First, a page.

It's possible that the Earth might soon gain another temporary "mini moon" as a sun-orbiting object comes close enough to perhaps become captured and orbit the Earth along with our giant moon. This mini moon (technically it has the name 2020 SO) might be an asteroid—or it might even be a rocket booster back from the 1960s. But whatever it is, it looks like it will be in Earth's orbit around October 15, 2020.

There's a lot going on with the motion of this mini moon. Of course there is a gravitational interaction with both the Earth and the moon, but it's also interacting with the sun. Not only that, but the Earth and moon are accelerating as they move in a mostly circular orbit around the sun. But let's start off with something simpler. Suppose it's just the Earth, the moon, and the mini moon. Can we model the motion of these three objects? The answer: Yes we can. Also, is it very easy for an object to get trapped in the Earth-moon system? Let's find out.

Imagine the Earth, moon, and the mini moon are in the following positions.

This diagram looks terrible. It looks so bad because it's fairly realistic. Yes, the moon is that far away from the Earth and it's very difficult to see. Also, I made the mini moon WAY too big—but that's the only way you can see it. This is why many textbooks show the Earth-moon system without the correct scale. It gets even worse if you try to include the sun, since it's even further away and would make the size of the moon and Earth like tiny little invisible ants. So, now that I've shown this system with the correct scale (except for the mini moon), I'm going to make a more useful diagram.

Yes, there's a bunch more stuff on this diagram, so let me describe what's going on. What about these arrows? These are representations of the gravitational interactions between the three bodies (Earth, moon, mini moon). Whenever you have two objects that have the property we call "mass" (which is pretty much everything), there is an attractive gravitational force pulling these two objects together. The magnitude of this force is proportional to the product of the masses of the two objects and inversely proportional to the square of the distance between them. Since it's painful to write that relationship in words, we can also describe it with the following equation.

In this expression, *G* is the universal gravitational constant (with a value 6.67 x 10^{-7} Nm^{2}2/kg^{2}), *M _{E}* and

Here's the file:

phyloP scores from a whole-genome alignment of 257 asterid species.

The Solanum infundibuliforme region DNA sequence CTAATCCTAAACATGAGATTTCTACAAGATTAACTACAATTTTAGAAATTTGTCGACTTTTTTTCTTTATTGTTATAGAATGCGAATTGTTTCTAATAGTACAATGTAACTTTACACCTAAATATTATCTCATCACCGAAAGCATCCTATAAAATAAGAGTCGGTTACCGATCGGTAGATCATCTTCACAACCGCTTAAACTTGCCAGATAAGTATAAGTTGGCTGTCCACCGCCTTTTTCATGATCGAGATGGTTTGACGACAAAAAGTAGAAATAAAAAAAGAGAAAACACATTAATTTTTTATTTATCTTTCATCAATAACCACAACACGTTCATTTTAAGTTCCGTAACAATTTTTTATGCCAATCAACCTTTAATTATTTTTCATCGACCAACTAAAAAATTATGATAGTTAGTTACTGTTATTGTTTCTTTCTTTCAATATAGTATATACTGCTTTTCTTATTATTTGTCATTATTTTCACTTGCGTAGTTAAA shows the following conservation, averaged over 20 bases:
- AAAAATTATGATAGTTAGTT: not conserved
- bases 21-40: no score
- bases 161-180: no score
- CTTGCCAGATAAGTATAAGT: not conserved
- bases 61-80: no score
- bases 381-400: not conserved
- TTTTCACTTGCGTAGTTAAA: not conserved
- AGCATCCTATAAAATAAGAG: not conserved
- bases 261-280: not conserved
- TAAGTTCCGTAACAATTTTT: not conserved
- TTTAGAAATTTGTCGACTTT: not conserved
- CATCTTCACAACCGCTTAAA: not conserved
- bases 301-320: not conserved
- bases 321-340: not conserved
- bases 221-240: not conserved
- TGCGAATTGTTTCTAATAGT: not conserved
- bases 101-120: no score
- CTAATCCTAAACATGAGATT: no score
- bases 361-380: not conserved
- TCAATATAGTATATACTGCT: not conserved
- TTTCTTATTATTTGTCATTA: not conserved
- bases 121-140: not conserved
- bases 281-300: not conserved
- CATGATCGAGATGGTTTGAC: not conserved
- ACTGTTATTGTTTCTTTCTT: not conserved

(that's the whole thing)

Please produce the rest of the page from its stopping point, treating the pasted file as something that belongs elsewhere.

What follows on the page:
*M*are the masses of the Earth and moon and

_{m}*r*is the distance from the center of the Earth to the center of the moon. But there are two very important things to notice with these objects and the forces. First, the forces come in pairs. If the moon pulls on the Earth (labeled F

_{m-E}) then the Earth pulls back on the moon with the same magnitude force (labeled F

_{E-m}). Second, for each object there are two gravitational forces acting on it. The total force is just the vector sum of these two forces (called the net force).

But what do these net forces do to an object? The net force on an object changes that object's momentum, where the momentum is the product of the object's mass and its velocity. Yes, we use the symbol p for momentum—that's just the symbol we always use (we can't use m since that's already the mass).

Putting this together with the net force, you get the momentum principle. It's kind of a big deal in physics.

So, it seems like you could solve this problem for the motion of the mini moon. Just calculate the force, use that to find the change in momentum and then use that momentum (and the velocity) to find the new location of the mini moon. Yes, this would work—but it's actually impossible to obtain single equation for the position of the mini moon. The difficult part is that the mini moon pulls on BOTH the Earth AND the moon. This means that their momentums also change. All three objects interact with each other and it's just not solvable unless you make some approximations (like deciding that the force on the Earth is too small to worry about).